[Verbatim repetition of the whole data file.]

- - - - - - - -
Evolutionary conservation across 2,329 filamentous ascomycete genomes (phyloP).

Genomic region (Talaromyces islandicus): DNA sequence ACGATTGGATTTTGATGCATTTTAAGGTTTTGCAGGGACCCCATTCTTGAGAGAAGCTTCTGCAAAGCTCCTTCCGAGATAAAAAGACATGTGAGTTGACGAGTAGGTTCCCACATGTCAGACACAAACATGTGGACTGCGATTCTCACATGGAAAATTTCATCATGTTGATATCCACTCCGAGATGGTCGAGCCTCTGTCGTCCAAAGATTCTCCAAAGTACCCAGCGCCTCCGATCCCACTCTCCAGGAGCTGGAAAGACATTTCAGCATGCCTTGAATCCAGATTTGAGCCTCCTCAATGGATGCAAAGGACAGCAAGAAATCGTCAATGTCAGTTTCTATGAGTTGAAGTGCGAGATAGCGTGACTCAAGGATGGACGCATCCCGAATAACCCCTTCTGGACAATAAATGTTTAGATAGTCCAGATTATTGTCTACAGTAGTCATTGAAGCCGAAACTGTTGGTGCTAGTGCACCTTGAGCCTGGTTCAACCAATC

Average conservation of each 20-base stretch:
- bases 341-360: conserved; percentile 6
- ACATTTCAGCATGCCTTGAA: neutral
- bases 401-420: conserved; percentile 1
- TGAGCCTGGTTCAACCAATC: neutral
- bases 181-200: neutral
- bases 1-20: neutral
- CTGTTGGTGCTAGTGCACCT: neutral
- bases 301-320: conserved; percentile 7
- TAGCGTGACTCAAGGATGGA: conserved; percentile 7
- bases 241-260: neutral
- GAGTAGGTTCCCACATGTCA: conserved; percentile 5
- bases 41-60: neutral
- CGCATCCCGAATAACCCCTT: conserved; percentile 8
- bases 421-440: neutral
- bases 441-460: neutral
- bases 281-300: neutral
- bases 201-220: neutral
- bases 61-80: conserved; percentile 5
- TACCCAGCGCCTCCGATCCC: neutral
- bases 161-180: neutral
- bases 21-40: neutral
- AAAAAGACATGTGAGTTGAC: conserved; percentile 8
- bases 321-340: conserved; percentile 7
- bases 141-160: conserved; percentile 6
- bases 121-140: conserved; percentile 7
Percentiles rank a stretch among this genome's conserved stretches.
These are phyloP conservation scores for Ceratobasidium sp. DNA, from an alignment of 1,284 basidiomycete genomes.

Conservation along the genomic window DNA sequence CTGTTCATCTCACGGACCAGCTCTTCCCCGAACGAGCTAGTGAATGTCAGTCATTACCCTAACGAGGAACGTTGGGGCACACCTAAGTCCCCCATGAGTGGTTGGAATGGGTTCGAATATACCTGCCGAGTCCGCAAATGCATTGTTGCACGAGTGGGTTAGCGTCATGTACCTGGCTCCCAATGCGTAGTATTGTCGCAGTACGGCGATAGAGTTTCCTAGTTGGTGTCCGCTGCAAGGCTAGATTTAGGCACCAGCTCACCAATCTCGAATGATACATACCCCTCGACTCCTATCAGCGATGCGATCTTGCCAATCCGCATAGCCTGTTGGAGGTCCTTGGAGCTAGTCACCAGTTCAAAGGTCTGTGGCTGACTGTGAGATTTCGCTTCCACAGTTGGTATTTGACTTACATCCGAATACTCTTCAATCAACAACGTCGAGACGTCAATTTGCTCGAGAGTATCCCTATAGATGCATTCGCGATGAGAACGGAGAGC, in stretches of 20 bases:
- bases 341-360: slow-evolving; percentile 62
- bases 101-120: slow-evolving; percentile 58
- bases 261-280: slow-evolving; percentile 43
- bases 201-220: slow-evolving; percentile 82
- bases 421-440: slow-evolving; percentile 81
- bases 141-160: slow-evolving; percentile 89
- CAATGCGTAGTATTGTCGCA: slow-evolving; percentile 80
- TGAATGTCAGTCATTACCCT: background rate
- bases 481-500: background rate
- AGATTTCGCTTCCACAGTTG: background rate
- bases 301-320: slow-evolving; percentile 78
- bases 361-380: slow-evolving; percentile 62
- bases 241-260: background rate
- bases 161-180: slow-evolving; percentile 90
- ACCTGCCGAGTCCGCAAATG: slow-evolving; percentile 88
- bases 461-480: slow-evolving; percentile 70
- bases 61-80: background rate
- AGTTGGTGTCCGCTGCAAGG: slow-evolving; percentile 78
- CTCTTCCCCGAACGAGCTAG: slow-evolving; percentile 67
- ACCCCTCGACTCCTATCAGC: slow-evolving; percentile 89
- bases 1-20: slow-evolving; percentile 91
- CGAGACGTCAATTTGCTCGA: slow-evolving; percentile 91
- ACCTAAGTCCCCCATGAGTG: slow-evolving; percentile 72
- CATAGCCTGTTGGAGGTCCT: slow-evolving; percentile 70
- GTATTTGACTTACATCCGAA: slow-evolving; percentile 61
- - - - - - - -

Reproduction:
Evolutionary conservation across 2,329 filamentous ascomycete genomes (phyloP).

Genomic region (Talaromyces islandicus): DNA sequence ACGATTGGATTTTGATGCATTTTAAGGTTTTGCAGGGACCCCATTCTTGAGAGAAGCTTCTGCAAAGCTCCTTCCGAGATAAAAAGACATGTGAGTTGACGAGTAGGTTCCCACATGTCAGACACAAACATGTGGACTGCGATTCTCACATGGAAAATTTCATCATGTTGATATCCACTCCGAGATGGTCGAGCCTCTGTCGTCCAAAGATTCTCCAAAGTACCCAGCGCCTCCGATCCCACTCTCCAGGAGCTGGAAAGACATTTCAGCATGCCTTGAATCCAGATTTGAGCCTCCTCAATGGATGCAAAGGACAGCAAGAAATCGTCAATGTCAGTTTCTATGAGTTGAAGTGCGAGATAGCGTGACTCAAGGATGGACGCATCCCGAATAACCCCTTCTGGACAATAAATGTTTAGATAGTCCAGATTATTGTCTACAGTAGTCATTGAAGCCGAAACTGTTGGTGCTAGTGCACCTTGAGCCTGGTTCAACCAATC

Average conservation of each 20-base stretch:
- bases 341-360: conserved; percentile 6
- ACATTTCAGCATGCCTTGAA: neutral
- bases 401-420: conserved; percentile 1
- TGAGCCTGGTTCAACCAATC: neutral
- bases 181-200: neutral
- bases 1-20: neutral
- CTGTTGGTGCTAGTGCACCT: neutral
- bases 301-320: conserved; percentile 7
- TAGCGTGACTCAAGGATGGA: conserved; percentile 7
- bases 241-260: neutral
- GAGTAGGTTCCCACATGTCA: conserved; percentile 5
- bases 41-60: neutral
- CGCATCCCGAATAACCCCTT: conserved; percentile 8
- bases 421-440: neutral
- bases 441-460: neutral
- bases 281-300: neutral
- bases 201-220: neutral
- bases 61-80: conserved; percentile 5
- TACCCAGCGCCTCCGATCCC: neutral
- bases 161-180: neutral
- bases 21-40: neutral
- AAAAAGACATGTGAGTTGAC: conserved; percentile 8
- bases 321-340: conserved; percentile 7
- bases 141-160: conserved; percentile 6
- bases 121-140: conserved; percentile 7
Percentiles rank a stretch among this genome's conserved stretches.
These are phyloP conservation scores for Ceratobasidium sp. DNA, from an alignment of 1,284 basidiomycete genomes.

Conservation along the genomic window DNA sequence CTGTTCATCTCACGGACCAGCTCTTCCCCGAACGAGCTAGTGAATGTCAGTCATTACCCTAACGAGGAACGTTGGGGCACACCTAAGTCCCCCATGAGTGGTTGGAATGGGTTCGAATATACCTGCCGAGTCCGCAAATGCATTGTTGCACGAGTGGGTTAGCGTCATGTACCTGGCTCCCAATGCGTAGTATTGTCGCAGTACGGCGATAGAGTTTCCTAGTTGGTGTCCGCTGCAAGGCTAGATTTAGGCACCAGCTCACCAATCTCGAATGATACATACCCCTCGACTCCTATCAGCGATGCGATCTTGCCAATCCGCATAGCCTGTTGGAGGTCCTTGGAGCTAGTCACCAGTTCAAAGGTCTGTGGCTGACTGTGAGATTTCGCTTCCACAGTTGGTATTTGACTTACATCCGAATACTCTTCAATCAACAACGTCGAGACGTCAATTTGCTCGAGAGTATCCCTATAGATGCATTCGCGATGAGAACGGAGAGC, in stretches of 20 bases:
- bases 341-360: slow-evolving; percentile 62
- bases 101-120: slow-evolving; percentile 58
- bases 261-280: slow-evolving; percentile 43
- bases 201-220: slow-evolving; percentile 82
- bases 421-440: slow-evolving; percentile 81
- bases 141-160: slow-evolving; percentile 89
- CAATGCGTAGTATTGTCGCA: slow-evolving; percentile 80
- TGAATGTCAGTCATTACCCT: background rate
- bases 481-500: background rate
- AGATTTCGCTTCCACAGTTG: background rate
- bases 301-320: slow-evolving; percentile 78
- bases 361-380: slow-evolving; percentile 62
- bases 241-260: background rate
- bases 161-180: slow-evolving; percentile 90
- ACCTGCCGAGTCCGCAAATG: slow-evolving; percentile 88
- bases 461-480: slow-evolving; percentile 70
- bases 61-80: background rate
- AGTTGGTGTCCGCTGCAAGG: slow-evolving; percentile 78
- CTCTTCCCCGAACGAGCTAG: slow-evolving; percentile 67
- ACCCCTCGACTCCTATCAGC: slow-evolving; percentile 89
- bases 1-20: slow-evolving; percentile 91
- CGAGACGTCAATTTGCTCGA: slow-evolving; percentile 91
- ACCTAAGTCCCCCATGAGTG: slow-evolving; percentile 72
- CATAGCCTGTTGGAGGTCCT: slow-evolving; percentile 70
- GTATTTGACTTACATCCGAA: slow-evolving; percentile 61